We Teach Driving Like Your Life Depends On It

Silly B.C. driving regulations: Who knew?


A man mounts his dashboard camera below the rearview mirror of his truck. Steve Wallace writes that dashcams, although legal in many jurisdictions, cannot be used in Canada by driving instructors, despite their obvious benefit for teaching purposes.


Who knew that driving schools are not permitted to have dashcams operational during driving lessons?

This obvious teaching tool is deemed illegal by the present privacy legislation.
After a very frank telephone discussion with the deputy privacy commissioner and three of his staff members, I was shocked to learn the images captured on an outward-facing dashcam, by a driving school instructor teaching a student driver, are deemed to be an invasion of public privacy.
Yet those same images captured by any member of the public with an operational dashcam are not treated in the same way and are deemed legal.
This legislation was passed in 2004.

Who knew?

I usually have a keen interest in new rules being enacted.
In fact, all businesses fall under this ridiculously ill-thought-out legislation.
There are exceptions for police, transit and other government service agencies.
When I contacted several people in the media, none could remember the stipulations of this seemingly draconian legislation.

This situation came to light only when a driving instructor and student driver were being harassed by an aggressive tailgater on the Sea to Sky Highway, heading toward Whistler.
The aggressive driver was charged by police, and the story made headlines and was top of the news of the day.
I have sent the information about the illegal designation of the outward dashcams to the Driving Schools Association of the Americas for comment.
Once again, we live up to our reputation as Backward Columbia.

These cameras are legal in almost every jurisdiction south of the border, but sadly are not in most of Canada.

Parents, taking their teens for a driving test, need the teen’s permission to be debriefed by the driving examiner after the road test (as do driving instructors).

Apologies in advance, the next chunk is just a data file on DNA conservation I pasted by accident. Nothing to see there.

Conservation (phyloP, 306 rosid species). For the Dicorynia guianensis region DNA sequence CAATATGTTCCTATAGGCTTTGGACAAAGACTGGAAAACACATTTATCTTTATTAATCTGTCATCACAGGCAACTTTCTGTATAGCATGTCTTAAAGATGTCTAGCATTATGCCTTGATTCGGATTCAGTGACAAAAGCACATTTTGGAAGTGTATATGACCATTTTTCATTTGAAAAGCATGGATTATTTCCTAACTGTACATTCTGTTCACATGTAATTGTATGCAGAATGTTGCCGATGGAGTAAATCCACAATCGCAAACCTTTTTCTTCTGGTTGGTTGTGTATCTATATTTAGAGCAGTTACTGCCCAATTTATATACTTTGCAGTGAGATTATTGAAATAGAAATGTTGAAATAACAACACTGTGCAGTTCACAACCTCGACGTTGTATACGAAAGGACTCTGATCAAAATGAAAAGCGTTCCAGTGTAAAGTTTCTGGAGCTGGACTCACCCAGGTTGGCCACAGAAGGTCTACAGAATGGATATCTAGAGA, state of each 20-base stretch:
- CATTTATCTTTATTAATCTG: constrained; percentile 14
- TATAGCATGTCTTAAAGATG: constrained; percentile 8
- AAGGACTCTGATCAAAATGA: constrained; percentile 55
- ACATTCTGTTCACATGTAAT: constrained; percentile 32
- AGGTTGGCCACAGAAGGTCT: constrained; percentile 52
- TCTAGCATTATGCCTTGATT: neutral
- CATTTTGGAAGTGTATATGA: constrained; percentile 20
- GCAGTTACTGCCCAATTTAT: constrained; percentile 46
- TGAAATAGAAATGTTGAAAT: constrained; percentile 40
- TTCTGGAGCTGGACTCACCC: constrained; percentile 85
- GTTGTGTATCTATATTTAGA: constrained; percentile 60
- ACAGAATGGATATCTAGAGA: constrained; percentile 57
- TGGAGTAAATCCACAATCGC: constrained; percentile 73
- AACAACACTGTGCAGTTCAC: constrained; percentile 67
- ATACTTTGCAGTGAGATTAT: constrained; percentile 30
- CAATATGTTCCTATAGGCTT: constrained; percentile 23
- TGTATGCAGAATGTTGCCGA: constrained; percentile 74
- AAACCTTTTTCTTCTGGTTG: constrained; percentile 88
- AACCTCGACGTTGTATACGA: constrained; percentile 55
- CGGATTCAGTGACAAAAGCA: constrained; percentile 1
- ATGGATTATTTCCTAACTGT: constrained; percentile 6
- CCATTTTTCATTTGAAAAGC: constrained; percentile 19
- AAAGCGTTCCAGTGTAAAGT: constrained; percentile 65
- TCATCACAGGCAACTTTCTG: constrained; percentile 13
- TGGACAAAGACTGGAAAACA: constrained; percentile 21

Parents need to give their permission for the teen to have a learner’s licence in the first place.
This is part of the “privacy parade” we are all supposed to be following.
A lot has changed since 2004. This dashcam-privacy legislation is deserving of a sober second thought and/or perhaps a complete makeover.
Any duly licensed Tom, Dick and Harry can drive with a student driver behind the wheel of a private vehicle, if they display an orange official “L” magnetic symbol on the back of the vehicle.
Everyone except a licensed driving instructor! Driving instructors can only instruct this “L” phase in a certified driving-school vehicle.

Who knew the new seniors’ enhanced road test was going to take an hour and a half? Was anyone in the driving-school industry consulted?


It is very unfair to expect a senior to properly prepare for such a long ordeal.
All other nonprofessional category tests last about 45 minutes.
Let’s do the math. Suppose a conscientious senior goes for a 30- to 45-minute warm-up drive prior to the ERA test. This would be followed be a 90-minute test appointment.
The first part of the test would be reserved for a standard eye test and a review of street signs.
The actual in-vehicle time is divided into a five- to 10minute introductory session and two 20-minute travelling sessions and a 35-minute debrief session.

What is any examiner going to say to a senior that will take 35 minutes of an in-car session?
After a brief introduction and a debrief, 35 minutes is the entire driving time of a Class 7 or a Class 5 road test.
What makes seniors so special that they must endure a minimum 90-minute sessional road test? Who knew the senior would have to wait two weeks for the result?

Stay tuned: It ain’t over till it’s over.






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